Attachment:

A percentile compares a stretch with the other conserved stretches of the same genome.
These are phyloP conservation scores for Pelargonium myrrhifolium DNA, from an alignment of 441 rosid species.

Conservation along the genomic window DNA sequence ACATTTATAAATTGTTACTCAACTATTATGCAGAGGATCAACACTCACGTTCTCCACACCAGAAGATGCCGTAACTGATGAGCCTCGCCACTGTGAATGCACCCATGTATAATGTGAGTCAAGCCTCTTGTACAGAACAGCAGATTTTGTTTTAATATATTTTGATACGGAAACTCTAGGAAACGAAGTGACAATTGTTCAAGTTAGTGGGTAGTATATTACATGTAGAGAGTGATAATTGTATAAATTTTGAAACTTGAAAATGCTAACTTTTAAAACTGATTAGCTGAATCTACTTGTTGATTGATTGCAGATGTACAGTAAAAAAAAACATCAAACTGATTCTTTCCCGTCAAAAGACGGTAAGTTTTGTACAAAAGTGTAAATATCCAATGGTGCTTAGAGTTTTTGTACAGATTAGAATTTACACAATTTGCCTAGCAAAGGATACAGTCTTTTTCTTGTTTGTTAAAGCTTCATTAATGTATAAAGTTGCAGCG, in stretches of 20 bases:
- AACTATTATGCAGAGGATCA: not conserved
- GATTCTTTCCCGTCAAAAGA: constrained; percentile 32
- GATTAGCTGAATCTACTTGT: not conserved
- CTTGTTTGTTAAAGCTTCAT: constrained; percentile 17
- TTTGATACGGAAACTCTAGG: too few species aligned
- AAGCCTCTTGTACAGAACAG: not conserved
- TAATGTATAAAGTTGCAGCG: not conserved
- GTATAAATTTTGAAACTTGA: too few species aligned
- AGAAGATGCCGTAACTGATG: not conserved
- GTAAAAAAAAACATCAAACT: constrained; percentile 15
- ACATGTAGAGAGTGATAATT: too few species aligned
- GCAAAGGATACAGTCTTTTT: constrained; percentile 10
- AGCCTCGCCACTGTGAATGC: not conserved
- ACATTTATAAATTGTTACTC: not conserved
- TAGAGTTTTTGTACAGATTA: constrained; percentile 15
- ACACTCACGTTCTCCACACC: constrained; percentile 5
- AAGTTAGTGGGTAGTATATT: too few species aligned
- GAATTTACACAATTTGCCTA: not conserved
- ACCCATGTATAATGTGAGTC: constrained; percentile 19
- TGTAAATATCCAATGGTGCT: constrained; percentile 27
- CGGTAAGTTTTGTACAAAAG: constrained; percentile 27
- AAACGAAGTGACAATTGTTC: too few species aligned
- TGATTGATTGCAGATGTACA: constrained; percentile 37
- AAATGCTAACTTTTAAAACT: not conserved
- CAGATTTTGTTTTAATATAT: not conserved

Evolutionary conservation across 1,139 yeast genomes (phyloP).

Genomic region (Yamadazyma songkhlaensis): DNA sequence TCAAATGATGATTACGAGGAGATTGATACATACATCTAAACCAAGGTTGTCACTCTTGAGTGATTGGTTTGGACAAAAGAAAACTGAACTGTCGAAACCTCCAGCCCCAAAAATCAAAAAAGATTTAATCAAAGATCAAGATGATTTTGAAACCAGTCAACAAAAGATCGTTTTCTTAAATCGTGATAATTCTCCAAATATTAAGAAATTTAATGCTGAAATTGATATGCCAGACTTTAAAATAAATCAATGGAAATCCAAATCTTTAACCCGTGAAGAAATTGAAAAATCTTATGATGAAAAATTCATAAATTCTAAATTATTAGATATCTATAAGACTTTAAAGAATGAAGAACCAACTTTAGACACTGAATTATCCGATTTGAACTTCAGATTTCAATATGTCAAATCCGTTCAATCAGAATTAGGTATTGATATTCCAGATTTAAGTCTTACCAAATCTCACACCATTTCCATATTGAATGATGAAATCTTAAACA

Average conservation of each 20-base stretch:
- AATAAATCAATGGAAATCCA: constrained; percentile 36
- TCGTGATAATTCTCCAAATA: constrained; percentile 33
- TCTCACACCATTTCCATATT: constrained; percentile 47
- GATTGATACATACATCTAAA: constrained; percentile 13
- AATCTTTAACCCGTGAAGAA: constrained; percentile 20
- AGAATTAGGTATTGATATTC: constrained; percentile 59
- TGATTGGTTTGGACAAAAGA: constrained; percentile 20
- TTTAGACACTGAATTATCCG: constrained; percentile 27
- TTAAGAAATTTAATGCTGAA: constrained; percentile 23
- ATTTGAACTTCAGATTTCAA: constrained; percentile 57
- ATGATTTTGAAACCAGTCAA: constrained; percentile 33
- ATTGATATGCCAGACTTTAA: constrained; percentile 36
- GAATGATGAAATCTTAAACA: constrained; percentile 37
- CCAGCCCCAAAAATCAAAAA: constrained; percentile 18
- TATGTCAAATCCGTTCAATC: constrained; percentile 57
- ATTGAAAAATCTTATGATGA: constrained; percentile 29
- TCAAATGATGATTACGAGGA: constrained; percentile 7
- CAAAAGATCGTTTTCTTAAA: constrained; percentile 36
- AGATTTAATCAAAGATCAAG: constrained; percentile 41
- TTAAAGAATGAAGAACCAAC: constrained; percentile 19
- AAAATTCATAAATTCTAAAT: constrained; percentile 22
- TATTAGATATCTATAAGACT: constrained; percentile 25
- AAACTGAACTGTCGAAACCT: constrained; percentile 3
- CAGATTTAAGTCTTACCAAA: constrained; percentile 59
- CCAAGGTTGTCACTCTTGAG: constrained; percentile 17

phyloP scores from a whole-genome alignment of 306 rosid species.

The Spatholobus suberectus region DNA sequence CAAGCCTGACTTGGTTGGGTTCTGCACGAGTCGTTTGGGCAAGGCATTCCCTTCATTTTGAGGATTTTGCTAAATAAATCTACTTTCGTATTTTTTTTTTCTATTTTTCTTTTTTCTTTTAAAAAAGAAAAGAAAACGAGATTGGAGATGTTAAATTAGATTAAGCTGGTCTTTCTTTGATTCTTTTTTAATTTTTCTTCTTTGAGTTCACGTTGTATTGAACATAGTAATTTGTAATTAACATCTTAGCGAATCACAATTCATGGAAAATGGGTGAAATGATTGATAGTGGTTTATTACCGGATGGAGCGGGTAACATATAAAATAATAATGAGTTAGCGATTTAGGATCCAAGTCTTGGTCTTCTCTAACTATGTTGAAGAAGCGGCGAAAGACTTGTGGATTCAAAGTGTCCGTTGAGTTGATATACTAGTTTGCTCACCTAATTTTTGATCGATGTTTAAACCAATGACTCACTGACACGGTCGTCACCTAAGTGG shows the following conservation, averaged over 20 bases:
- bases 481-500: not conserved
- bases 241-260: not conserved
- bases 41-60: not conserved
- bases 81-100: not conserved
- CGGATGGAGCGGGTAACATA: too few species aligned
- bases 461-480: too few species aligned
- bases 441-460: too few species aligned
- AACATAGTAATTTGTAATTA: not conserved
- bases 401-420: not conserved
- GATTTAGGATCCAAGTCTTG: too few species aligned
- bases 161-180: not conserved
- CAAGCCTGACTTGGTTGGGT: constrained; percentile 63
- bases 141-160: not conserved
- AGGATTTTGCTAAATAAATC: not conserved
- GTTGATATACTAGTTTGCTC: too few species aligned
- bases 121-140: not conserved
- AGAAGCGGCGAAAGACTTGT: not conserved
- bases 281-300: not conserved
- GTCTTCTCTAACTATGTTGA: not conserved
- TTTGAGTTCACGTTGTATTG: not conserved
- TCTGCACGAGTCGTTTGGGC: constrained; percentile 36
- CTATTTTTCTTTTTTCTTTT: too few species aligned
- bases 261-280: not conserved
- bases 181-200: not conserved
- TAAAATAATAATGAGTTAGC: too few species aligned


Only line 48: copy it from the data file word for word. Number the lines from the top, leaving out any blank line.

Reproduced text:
- TCAAATGATGATTACGAGGA: constrained; percentile 7